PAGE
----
Staying Healthy and Safe in an Urban Environment

Have you recently moved to a new city or into a more metropolitan part of your area? If so, now is a good time to think about the many important ways of staying safe and healthy in your new environment.

Avoiding Crime
If you are moving to the city from a smaller, safer community, you may be accustomed to leaving doors unlocked or leaving your keys in the car. These are big mistakes in a more urban environment. Here, locks and deadbolts are your friends, your first defense against the criminal element that’s ever-present in most large cities. Situational awareness is another way to stay safe—always be aware of the people around you on the street, especially after dark. Keep your head up, move with purposeful strides, and do not text and walk, especially if you are alone. If allowed by local statutes, carrying mace may be helpful, too.

Minimizing Pollution Risks
The air quality in cities is general lower than in the suburbs or rural areas. You tend to breathe in more pollutants, like vehicle exhaust, in heavily populated areas. Industrial toxins can also be a problem, whether in the air or water. Thankfully, civil engineers and city officials are taking a more active part in reducing pollution in many cities, making them healthier places to live. Keisha Brennan, who holds a NJIT Civil Engineering Master’s degree, says most cities have already acted to preserve green spaces and enacted zoning laws to prevent overcrowding. This, she says, goes far to reduce pollution and protect the health of city residents. If you are sensitive to air quality issues, be sure to check the air quality report provided by many local news stations and use respiratory protection if necessary.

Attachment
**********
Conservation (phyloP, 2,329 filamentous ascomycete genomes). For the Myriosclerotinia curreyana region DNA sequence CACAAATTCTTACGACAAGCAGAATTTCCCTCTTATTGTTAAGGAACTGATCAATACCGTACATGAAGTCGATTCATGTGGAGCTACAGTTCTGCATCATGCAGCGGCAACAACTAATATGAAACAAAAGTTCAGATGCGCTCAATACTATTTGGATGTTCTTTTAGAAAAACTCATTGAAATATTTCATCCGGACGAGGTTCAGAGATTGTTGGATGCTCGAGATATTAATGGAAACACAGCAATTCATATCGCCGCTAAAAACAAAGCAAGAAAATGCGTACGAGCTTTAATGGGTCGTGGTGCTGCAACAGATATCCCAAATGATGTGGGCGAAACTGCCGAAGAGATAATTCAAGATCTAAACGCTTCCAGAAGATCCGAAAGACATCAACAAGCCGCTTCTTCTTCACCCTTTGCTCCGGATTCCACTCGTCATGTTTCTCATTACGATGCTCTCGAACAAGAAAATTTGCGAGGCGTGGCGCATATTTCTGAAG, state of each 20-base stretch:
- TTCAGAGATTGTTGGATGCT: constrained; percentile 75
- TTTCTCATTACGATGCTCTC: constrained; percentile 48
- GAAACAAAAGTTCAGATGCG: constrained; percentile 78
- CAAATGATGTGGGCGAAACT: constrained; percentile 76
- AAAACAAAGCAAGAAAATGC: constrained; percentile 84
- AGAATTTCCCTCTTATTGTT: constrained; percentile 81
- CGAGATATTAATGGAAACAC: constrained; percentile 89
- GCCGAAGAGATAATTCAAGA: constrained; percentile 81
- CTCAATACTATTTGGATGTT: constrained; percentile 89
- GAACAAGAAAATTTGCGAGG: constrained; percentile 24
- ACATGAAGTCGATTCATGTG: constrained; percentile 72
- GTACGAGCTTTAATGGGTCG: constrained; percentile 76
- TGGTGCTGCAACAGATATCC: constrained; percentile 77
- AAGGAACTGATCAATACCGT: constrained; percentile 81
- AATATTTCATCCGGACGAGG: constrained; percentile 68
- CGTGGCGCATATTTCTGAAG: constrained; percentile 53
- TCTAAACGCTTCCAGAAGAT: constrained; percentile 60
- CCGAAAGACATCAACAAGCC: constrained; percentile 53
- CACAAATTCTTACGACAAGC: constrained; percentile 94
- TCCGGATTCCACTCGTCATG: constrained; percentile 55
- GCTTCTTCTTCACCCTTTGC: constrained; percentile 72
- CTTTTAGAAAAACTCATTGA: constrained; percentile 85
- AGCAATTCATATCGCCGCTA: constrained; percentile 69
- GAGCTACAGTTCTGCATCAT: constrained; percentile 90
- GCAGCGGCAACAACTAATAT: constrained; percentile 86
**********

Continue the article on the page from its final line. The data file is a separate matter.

Urban Traffic Safety
Whether walking or driving through the city, urban rules of the road can offer newcomers a unique set of challenges. As a pedestrian, you must be more aware of traffic signals and patterns and remain alert, especially at intersections or when attempting to cross the street. Jaywalking is dangerous and illegal in many urban areas; however, when behind the wheel, be aware that many people will cross illegally. Other vehicular dangers include following too close, running red lights, and failure to signal, all of which are more common among urban drivers and pose a serious hazard on crowded city streets. You may consider taking a defensive driving course to learn how to protect yourself during your commute.

Overall, urban life offers more opportunities in terms of jobs, culture, and new experiences. With a little caution and common sense, you can easily find ways to stay safe and healthy in the city.

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